But who is this Nicodemus?  Well, according to John, Nicodemus is a Pharisee of some importance, a leader among the people.  He is a member of the council, the group of temple authorities.  But what is never really clear is what Nicodemus’s motives were for coming to see Jesus in the first place.

Many people see Nicodemus as a seeker, one who is curious about Jesus and who is drawn to him.  But he a member of the council, and as such he must be careful about appearances.  And so, he is afraid to speak out publicly and instead, approaches Jesus at night.  Other people however, suggest that Nicodemus is a loyal council member sent to quietly find out a what Jesus is really all about and perhaps to even find a way to discredit Jesus.  We can only speculate on why Nicodemus came to Jesus that night, but when he arrives, unlike most people who begin with a question, Nicodemus begins the conversation by affirming that Jesus is a teacher sent from God.  Jesus’ response to this statement however, is not what Nicodemus is expecting. Jesus responds by telling Nicodemus, “No one can see the Kingdom of God without being born from above.”

It is in the King James version of the Bible, that we find this statement translated as being “born again”.  In the original Greek, the word uses in this phase in almost every other context, is translated as “from above” and is only understood as meaning “again” if a very few unique cases.  Yet “again” seems to be the interpretation that Nicodemus picks up on.  And this idea of being “born again” has become a fundamental part of many Christian denominations.

So, what does the phrase “born again” mean in the context of modern Christianity, and what might it have meant to the Jesus we read about in the Gospel According to John?  For most people today who talk about needing to be “born again”, the understanding is that you cannot enter heaven unless you have had some sort of conversion experience that has allowed you to be “born again”.

The problem with this interpretation is that, throughout scripture, the Kingdom of God is talked about in many different ways.  Although sometimes it is interpreted not being a reference heaven, to a life beyond death, it is more often referred to as a way of living in connection or kinship with God.  Jesus often talked about the Kingdom of God as already being present and as being revealed in his own words and action.  In this context, “seeing” the Kingdom of God could be understood as seeing and understanding what Jesus was doing and how he was revealing the very nature and essence of God through his actions. 


It appears that this is a much more likely interpretation, when Jesus goes on to say that a person must be born of water and the spirit.  Although many people have understood this as being a reference to baptism, this is only one of the possible interpretations.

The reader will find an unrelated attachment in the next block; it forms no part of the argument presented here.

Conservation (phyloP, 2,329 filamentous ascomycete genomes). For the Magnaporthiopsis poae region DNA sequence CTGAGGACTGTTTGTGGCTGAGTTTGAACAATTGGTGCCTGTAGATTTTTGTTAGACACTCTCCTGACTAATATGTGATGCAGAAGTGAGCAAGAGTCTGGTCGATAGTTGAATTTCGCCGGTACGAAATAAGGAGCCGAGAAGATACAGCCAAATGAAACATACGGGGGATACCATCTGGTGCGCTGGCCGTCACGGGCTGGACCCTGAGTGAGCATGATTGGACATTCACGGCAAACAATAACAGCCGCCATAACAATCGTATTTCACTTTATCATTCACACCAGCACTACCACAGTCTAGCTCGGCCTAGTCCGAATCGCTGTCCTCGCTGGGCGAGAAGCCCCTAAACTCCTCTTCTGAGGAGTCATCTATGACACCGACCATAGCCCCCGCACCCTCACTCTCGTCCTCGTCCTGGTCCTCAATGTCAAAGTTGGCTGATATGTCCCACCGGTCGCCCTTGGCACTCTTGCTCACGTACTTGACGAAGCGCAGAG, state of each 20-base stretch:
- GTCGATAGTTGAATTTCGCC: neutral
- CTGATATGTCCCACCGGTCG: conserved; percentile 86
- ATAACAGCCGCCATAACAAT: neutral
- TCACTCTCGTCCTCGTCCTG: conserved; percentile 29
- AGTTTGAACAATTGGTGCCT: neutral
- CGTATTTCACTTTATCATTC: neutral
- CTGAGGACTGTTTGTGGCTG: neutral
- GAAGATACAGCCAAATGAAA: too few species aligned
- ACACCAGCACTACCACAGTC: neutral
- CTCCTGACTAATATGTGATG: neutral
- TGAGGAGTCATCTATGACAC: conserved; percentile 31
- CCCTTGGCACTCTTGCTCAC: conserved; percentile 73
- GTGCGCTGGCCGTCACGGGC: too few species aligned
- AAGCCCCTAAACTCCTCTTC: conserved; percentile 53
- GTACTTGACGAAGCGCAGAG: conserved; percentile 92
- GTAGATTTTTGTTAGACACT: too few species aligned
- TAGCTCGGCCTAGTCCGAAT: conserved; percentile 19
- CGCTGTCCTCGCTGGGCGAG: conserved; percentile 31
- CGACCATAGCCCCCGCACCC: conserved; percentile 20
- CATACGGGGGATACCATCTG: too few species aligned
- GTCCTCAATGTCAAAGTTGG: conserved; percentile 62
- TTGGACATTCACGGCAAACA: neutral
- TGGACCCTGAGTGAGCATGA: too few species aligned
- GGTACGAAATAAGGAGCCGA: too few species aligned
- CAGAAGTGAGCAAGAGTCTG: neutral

Water was of fundamental importance to the people of Jesus’ time, not only physically but also spiritually.  John the Baptist used water to symbolically wash away people’s sins, preparing them for the arrival of the one who would follow him.  In the story of the wedding in Cana, the water that was turned to wine was the water used in the Jewish rites of purification.  Taken in this context, being born of water, could symbolize repentance and purification.


But water alone is not enough.  According to John, one must also be born of the Spirit.  Being born of the Spirit is not something we can control.  It is not something we can physically seek out or achieve.  It is something that is a Divine gift, something that must come “from above”.  Like the wind, it cannot be seen or controlled.  It cannot be called forth on demand.  Yet when the Spirit touches us, we know it because we feel it.  It moves us and changes us.  We are not the same as we were before the Spirit touched us.  You might even say that a person has been born, or perhaps reborn, “form above”.


Of course, John does not explain all of this.  Instead, he quickly moves on to another of the themes that will continue throughout his account of the gospel.  John frequently compares Jesus to Moses in a way that makes it clear that, at least according to John, that Jesus is far superior.  This comparison is almost certainly directed toward Jewish followers who see Moses as fundamental to their faith.


And now, this is where we move to one particular verse, perhaps the most famous verse in the entire Bible.  It is a verse that has been quoted and used many times throughout history.  “For God so loved the world that he gave his only Son, so that everyone who believes in him may not perish but may have eternal life.” 

Unfortunately, this verse is almost always taken out of context and has often been used in the past, and is still used today, to condemn anyone who does not identify as a Christian, telling them they cannot have eternal life unless they believe in Jesus as God’s one and only son. 


This certainly appears to be what John believes, but if you look at the context of the rest of this story, especially the line that immediately follow it, a very different message is suggested.  “God did not send the Son into the world to condemn the world, but in order that the world might be saved through him.”

           I have often found that those who have a more inclusive theology, those who believe that there are many paths to the Divine Mystery, that we choose to call God, struggle with much of what is written within the Gospel According to John.  I have certainly struggled with a lot of John’s theology myself.  But I have also found that the deeper I dig and the more I explore this gospel, the more I find new meaning and new hope.